55cm 54.5cm 55.7cm 56.7cm 38.7cm 16.3cm 72.8o 73.4o 7.2cm 40.8cm
56cm 55.5cm 56.5cm 57.5cm 39cm 17cm 73.2o 73o 7.2cm 41cm
57.5cm 57cm 57.5cm 59cm 39.5cm 18.4cm 73.7o 73o 7.2cm 41cm
59.5cm 59cm 58.7cm 60.9cm 39.5cm 21cm 73.4o 72.4o 6.7cm 41cm

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Avg. ride time: 8h 27m per week
  • Average ride time is based on Strava activity over the last 3 months. Give your reviews credibility by connecting your account.

Screams class

  • Familiarity: I've put it through the wringer

I actually have the Gan 105, which uses a slightly heavier carbon than the Gan S. CC special ordered it for me.

My review might be best understood in terms of the sort of bike I was looking for as well as contrasted to my previous bike. My last bike was a 2009 Cervelo S2. Based on my particular strengths as a racer, I preferred an aero road bike. The S2 seemed to fit the bill, but as I rode it more I began to see the defects of the first generation aero designs. Because of the narrow and deep airfoil shapes everywhere, the bike was stiff in all the wrong places and compliant in the wrong places. During hard efforts (particularly climbs) I could even see the chainring deflect laterally, which meant I was losing power. Plus the bike was twitchier than I would have liked and, worse, difficult to control in crosswinds. If I got a new bike, I wanted these defects fixed if possible.

The Gan ticked all of the boxes for what I wanted. First, it is beautiful. Seriously. The pictures don't do the bike justice. Put a set of Zipp or ENVE aero road bars on and it looks deadly and elegant like a racing bike should.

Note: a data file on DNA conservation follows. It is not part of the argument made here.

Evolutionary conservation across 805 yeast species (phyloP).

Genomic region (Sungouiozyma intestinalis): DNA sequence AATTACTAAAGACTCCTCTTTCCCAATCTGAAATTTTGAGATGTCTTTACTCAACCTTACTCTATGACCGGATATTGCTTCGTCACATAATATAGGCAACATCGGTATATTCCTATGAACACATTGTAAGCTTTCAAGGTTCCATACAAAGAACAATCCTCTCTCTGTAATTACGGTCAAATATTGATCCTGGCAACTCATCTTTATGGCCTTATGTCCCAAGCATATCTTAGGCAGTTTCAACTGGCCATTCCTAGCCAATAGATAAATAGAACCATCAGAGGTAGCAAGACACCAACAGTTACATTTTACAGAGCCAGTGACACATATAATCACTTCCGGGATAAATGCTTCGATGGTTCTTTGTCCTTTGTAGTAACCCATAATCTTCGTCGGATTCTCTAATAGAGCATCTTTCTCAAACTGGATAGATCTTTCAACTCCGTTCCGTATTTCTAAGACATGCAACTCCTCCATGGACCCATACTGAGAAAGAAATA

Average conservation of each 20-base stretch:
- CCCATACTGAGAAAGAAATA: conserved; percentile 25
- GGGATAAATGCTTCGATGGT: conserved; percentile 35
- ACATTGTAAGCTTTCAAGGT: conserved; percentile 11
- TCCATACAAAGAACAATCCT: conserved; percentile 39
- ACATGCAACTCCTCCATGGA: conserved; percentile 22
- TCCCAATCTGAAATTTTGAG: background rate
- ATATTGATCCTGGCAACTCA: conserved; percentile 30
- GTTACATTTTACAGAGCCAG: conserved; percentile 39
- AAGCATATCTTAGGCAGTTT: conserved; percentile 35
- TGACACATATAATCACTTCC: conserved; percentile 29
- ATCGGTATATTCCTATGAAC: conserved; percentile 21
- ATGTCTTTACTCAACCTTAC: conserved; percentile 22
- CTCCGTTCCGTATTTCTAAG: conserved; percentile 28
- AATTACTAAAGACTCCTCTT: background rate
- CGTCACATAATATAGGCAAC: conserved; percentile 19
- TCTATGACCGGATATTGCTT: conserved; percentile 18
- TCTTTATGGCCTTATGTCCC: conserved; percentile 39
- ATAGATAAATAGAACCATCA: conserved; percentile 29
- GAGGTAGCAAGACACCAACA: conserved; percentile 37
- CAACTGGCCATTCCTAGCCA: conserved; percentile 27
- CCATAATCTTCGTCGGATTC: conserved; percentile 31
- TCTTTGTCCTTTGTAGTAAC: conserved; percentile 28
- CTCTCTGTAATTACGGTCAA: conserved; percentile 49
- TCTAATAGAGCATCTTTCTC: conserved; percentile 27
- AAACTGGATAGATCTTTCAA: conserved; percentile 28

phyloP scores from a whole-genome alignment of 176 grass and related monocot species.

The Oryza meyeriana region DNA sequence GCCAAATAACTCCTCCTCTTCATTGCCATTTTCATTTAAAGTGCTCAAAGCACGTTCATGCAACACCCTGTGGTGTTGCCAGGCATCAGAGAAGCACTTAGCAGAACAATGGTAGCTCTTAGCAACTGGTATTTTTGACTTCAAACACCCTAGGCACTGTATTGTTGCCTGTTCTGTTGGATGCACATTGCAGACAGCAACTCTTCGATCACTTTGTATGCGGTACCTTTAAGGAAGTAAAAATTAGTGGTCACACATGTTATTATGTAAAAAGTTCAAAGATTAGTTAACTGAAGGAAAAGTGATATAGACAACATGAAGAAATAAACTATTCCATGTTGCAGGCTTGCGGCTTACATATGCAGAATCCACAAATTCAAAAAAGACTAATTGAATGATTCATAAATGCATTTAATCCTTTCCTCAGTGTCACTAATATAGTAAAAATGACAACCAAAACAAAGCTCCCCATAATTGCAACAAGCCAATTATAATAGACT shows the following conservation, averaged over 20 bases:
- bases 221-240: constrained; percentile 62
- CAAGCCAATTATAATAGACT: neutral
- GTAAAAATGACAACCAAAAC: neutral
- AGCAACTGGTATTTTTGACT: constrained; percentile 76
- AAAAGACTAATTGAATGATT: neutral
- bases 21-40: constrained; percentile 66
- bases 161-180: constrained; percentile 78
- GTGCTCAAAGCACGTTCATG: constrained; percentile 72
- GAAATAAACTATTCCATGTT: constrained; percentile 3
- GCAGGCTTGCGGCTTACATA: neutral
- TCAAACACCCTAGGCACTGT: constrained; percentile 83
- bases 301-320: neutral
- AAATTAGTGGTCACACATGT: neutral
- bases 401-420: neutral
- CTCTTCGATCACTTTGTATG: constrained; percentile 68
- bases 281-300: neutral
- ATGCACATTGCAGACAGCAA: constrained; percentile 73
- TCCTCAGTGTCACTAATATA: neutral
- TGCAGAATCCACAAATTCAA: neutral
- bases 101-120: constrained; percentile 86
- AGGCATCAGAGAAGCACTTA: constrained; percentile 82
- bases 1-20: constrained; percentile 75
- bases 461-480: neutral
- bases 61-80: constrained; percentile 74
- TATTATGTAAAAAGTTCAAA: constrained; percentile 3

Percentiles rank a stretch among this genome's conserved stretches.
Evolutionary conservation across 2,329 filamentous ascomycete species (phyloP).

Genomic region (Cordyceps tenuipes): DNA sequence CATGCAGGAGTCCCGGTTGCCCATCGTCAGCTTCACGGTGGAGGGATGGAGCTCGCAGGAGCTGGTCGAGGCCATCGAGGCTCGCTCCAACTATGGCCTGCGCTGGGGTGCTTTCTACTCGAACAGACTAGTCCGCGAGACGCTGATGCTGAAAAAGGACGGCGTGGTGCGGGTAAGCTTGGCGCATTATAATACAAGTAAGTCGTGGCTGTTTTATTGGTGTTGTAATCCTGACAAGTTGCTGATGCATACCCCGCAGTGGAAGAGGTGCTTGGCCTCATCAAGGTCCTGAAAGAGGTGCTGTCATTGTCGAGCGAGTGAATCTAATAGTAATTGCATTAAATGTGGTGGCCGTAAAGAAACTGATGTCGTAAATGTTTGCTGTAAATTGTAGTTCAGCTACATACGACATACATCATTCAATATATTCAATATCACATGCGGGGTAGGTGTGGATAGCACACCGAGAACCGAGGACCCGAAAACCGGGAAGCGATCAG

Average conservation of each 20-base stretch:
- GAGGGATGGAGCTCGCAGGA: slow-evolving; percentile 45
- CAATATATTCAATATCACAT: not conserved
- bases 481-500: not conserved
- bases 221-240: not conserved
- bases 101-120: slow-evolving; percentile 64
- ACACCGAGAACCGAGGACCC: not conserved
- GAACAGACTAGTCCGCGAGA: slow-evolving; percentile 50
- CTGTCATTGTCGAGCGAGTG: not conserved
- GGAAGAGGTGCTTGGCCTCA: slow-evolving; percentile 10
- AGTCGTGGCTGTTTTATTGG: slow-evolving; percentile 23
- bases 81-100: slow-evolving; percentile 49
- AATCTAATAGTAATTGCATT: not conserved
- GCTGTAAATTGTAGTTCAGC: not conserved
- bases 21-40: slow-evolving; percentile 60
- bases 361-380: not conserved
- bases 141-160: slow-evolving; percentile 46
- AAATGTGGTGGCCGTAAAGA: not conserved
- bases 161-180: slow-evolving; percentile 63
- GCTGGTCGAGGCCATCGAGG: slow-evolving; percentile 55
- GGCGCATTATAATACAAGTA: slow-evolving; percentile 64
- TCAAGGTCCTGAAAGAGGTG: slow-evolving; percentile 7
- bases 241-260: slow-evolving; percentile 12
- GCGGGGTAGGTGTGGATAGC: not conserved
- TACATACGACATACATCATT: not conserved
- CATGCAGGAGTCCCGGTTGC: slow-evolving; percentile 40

As a latest generation aero road bike, it adopts the kamm tubing shape that most other brands now use. I can't quantify the aerodynamics, but Pinarello did a white paper on the almost identical F8 and they assert that the bike is invisible to drag until the air reaches the bottles and bottom bracket. Taking a rider into account, I think Pinarello said a rider goes about 6% faster on this bike versus the Dogma 65.1 for the same power. Considering that the frame is only about 30% of the drag, that's not bad. How it compares to other brands I have no idea. A nice touch is the aero stem and spacers. The seatpost clamp, a wedge you can tighten with a hex wrench, is invisible to the wind and very easy to use. There is no rear wheel cutout, but that's often more problem than it's worth since rocks often get jammed in there. Plus the kamm seat tube probably makes it unnecessary.

I can say that the bike handles so much better in heavy crosswinds than my old S2. The S2 was terrifying to ride in those situations. The Gan's geometry, with a lower bottom bracket and longer chainstays than the average race bike, make the Gan very smooth and stable. This may not be to everyone's preference, but I happen to like it. The tubing, helped by the asymmetric seat and chainstays, is rock solid. The amount of flex is slight enough that I can no longer see it. As a result, this bike climbs like a beast. The fork is massive and aerodynamic and it bows outward, which seems to dampen road vibration. The S2, in contrast, transmitted a lot of chatter. That, combined with twitchiness in the steering, made things rather fatiguing after a while. I did my own internal cable routing for the Gan--it's easy, especially if you have a bit of casing from some housing to guide the cables.

There are other options out there for aero bikes, and all are pretty good. This bike stands out for its looks, which are distinctive, the fork, and its geometry. It's a comfortable and confident ride.